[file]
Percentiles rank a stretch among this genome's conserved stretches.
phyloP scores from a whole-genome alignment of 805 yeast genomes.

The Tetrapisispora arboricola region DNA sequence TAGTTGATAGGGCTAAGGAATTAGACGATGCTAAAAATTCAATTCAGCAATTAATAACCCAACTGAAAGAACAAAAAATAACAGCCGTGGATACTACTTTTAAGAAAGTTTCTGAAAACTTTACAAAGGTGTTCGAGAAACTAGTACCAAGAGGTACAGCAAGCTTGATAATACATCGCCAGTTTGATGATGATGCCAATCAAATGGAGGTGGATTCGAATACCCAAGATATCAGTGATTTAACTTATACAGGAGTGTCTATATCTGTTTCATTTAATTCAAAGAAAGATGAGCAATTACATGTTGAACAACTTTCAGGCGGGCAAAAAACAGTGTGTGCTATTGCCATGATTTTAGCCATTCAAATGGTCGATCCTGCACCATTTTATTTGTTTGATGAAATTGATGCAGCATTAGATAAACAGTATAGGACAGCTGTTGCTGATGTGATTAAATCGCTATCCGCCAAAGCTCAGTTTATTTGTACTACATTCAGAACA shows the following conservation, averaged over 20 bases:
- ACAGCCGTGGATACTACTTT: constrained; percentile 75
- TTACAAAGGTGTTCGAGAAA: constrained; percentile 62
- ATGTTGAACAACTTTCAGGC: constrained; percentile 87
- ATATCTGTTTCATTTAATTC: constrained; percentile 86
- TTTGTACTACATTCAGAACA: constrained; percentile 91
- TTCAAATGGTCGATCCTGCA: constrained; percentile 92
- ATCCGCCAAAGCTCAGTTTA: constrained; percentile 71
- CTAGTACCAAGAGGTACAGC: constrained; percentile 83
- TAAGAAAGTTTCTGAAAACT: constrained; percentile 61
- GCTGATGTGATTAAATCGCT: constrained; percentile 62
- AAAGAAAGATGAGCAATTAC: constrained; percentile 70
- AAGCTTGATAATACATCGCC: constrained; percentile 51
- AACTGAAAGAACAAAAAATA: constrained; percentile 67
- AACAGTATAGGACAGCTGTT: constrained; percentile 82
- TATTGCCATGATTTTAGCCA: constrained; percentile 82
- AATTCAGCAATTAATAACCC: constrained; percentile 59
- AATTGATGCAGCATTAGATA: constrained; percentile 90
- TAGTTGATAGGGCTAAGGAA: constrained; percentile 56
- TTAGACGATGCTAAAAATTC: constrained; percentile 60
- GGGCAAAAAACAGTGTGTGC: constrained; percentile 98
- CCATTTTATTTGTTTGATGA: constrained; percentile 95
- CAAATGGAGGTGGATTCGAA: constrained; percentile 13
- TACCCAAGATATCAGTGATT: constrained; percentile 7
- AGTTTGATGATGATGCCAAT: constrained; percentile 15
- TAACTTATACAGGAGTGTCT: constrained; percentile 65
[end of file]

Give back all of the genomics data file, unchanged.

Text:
Percentiles rank a stretch among this genome's conserved stretches.
phyloP scores from a whole-genome alignment of 805 yeast genomes.

The Tetrapisispora arboricola region DNA sequence TAGTTGATAGGGCTAAGGAATTAGACGATGCTAAAAATTCAATTCAGCAATTAATAACCCAACTGAAAGAACAAAAAATAACAGCCGTGGATACTACTTTTAAGAAAGTTTCTGAAAACTTTACAAAGGTGTTCGAGAAACTAGTACCAAGAGGTACAGCAAGCTTGATAATACATCGCCAGTTTGATGATGATGCCAATCAAATGGAGGTGGATTCGAATACCCAAGATATCAGTGATTTAACTTATACAGGAGTGTCTATATCTGTTTCATTTAATTCAAAGAAAGATGAGCAATTACATGTTGAACAACTTTCAGGCGGGCAAAAAACAGTGTGTGCTATTGCCATGATTTTAGCCATTCAAATGGTCGATCCTGCACCATTTTATTTGTTTGATGAAATTGATGCAGCATTAGATAAACAGTATAGGACAGCTGTTGCTGATGTGATTAAATCGCTATCCGCCAAAGCTCAGTTTATTTGTACTACATTCAGAACA shows the following conservation, averaged over 20 bases:
- ACAGCCGTGGATACTACTTT: constrained; percentile 75
- TTACAAAGGTGTTCGAGAAA: constrained; percentile 62
- ATGTTGAACAACTTTCAGGC: constrained; percentile 87
- ATATCTGTTTCATTTAATTC: constrained; percentile 86
- TTTGTACTACATTCAGAACA: constrained; percentile 91
- TTCAAATGGTCGATCCTGCA: constrained; percentile 92
- ATCCGCCAAAGCTCAGTTTA: constrained; percentile 71
- CTAGTACCAAGAGGTACAGC: constrained; percentile 83
- TAAGAAAGTTTCTGAAAACT: constrained; percentile 61
- GCTGATGTGATTAAATCGCT: constrained; percentile 62
- AAAGAAAGATGAGCAATTAC: constrained; percentile 70
- AAGCTTGATAATACATCGCC: constrained; percentile 51
- AACTGAAAGAACAAAAAATA: constrained; percentile 67
- AACAGTATAGGACAGCTGTT: constrained; percentile 82
- TATTGCCATGATTTTAGCCA: constrained; percentile 82
- AATTCAGCAATTAATAACCC: constrained; percentile 59
- AATTGATGCAGCATTAGATA: constrained; percentile 90
- TAGTTGATAGGGCTAAGGAA: constrained; percentile 56
- TTAGACGATGCTAAAAATTC: constrained; percentile 60
- GGGCAAAAAACAGTGTGTGC: constrained; percentile 98
- CCATTTTATTTGTTTGATGA: constrained; percentile 95
- CAAATGGAGGTGGATTCGAA: constrained; percentile 13
- TACCCAAGATATCAGTGATT: constrained; percentile 7
- AGTTTGATGATGATGCCAAT: constrained; percentile 15
- TAACTTATACAGGAGTGTCT: constrained; percentile 65